September 22, 2013
Terry McAuliffe (Maddie Meyer/The Washington Post)
Virginia Democratic gubernatorial candidate Terry McAuliffe (Maddie Meyer/The Washington Post)

Unless you are a state party insider, and maybe even if you are, you probably aren’t excited by the Virginia gubernatorial race. As we see it, center-right voters have four options, none of which is entirely satisfying.

Ken Cuccinelli:

On the positive side, the attorney general is experienced in state government and undeniably pro-business and pro-growth. Whatever his personal views on abortion and gay marriage, there is little he could do about either issue in the governor’s office. With a center-right legislature, not much will change in Virginia, which has enjoyed a period of growth and relative economic prosperity. Finally, as a fellow Virginia conservative put it, he’ll probably do what mainstream conservatives want most of the time, making him the only reasonable choice for center-right voters. Should he lose, we’ll have to suffer through another round of the “GOP is dead” chatter.

On the downside, his tone and views on social issues are obnoxious to many Virginians. There is genuine concern he’ll project an image that Virginia is backward-looking and intolerant. His obvious national aspirations may lead him to engage in ideological crusades rather than concentrate on the state’s business, resulting in gridlock and disarray on critical items like a state budget, taxes and transportation. Moreover, the state GOP should not be rewarded for conducting a convention (designed to protect the far-right candidate) instead of a primary that would have tested him with a wider electorate. One way to send a message to the Virginia GOP, which is teetering on the edge of irrelevancy, is to send Cuccinelli packing.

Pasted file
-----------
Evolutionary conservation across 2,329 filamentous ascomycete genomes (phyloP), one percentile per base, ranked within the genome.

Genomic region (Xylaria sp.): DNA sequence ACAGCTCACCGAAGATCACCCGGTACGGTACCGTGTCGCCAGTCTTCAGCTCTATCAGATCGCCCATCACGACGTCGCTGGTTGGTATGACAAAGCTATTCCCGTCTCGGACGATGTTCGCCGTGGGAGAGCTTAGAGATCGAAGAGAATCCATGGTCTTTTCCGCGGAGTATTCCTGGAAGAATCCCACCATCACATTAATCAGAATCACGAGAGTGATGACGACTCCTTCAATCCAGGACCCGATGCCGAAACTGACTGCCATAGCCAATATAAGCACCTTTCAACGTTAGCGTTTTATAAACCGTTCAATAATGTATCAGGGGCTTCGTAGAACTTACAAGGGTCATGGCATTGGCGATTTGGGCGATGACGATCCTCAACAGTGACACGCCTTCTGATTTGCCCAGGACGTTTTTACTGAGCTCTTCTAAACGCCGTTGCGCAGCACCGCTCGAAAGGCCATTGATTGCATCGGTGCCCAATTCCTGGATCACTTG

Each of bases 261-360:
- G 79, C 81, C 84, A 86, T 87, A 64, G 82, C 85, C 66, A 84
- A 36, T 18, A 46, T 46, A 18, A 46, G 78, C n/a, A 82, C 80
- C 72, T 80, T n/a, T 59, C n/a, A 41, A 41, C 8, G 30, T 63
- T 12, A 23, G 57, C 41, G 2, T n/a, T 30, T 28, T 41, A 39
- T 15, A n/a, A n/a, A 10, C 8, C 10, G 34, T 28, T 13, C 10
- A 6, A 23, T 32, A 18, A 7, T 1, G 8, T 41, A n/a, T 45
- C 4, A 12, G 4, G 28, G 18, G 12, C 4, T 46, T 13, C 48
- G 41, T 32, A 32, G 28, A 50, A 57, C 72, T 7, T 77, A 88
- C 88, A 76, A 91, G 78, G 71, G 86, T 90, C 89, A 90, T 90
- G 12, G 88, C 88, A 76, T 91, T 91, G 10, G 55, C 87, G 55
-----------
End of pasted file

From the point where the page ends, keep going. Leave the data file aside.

Terry McAuliffe:

On the plus side, he’s not an ideological liberal and has no interest in chasing business out of Virginia. The governor’s office is rather weak, so it wouldn’t be a tragedy if he were elected, and (see above) sending a message to the state GOP is important.

On the other hand, the man defines cronyism and has shown little interest in learning much about the state. His honesty and integrity are suspect. His decision to “pay” for his budget by expanding Medicaid (and thereby upping federal contributions) is unsound. Moreover, he might find himself in legal trouble, thereby saddling the voters with a governor in legal peril. And if you think he is somehow representative of the Clintons, then there is no use in giving Bill and Hillary bragging rights.

Robert Sarvis:

In his favor, I can say the libertarian candidate is smart, sincere and not hobbled by any of the ethical baggage that weighs down McAuliffe and Cuccinelli. It would give both parties a huge wake-up call if Sarvis racks up a solid vote total. And his positions are not that “out there” (e.g. he wants school choice, opposes tax hikes, wants user fees to pay for transportation).

But wait. This guy has no chance, right? So it may benefit McAuliffe (who theoretically would lose less votes to Sarvis than would Cuccinelli). It’s not a good idea to reward unqualified or inexperienced candidates.

Leave it blank:

On the plus side, it’s the only way to accurately express disgust with both major-party candidates. There are other candidates for center-right voters to focus upon, including the solid GOP nominee for attorney general, Mark Obenshain. Leaving the top of the ticket race blank sends a message to the state GOP without rewarding candidates with whom center-right voters may disagree.

On the downside, not choosing is a cop out. It’s not smart to allow other voters — probably the true ideologues — to decide the governorship. Races always have imperfect candidates.

Other information may come to light before the November election. But for now, like many Virginians, I remain in a quandary.

Jennifer Rubin writes the Right Turn blog for The Post, offering reported opinion from a conservative perspective.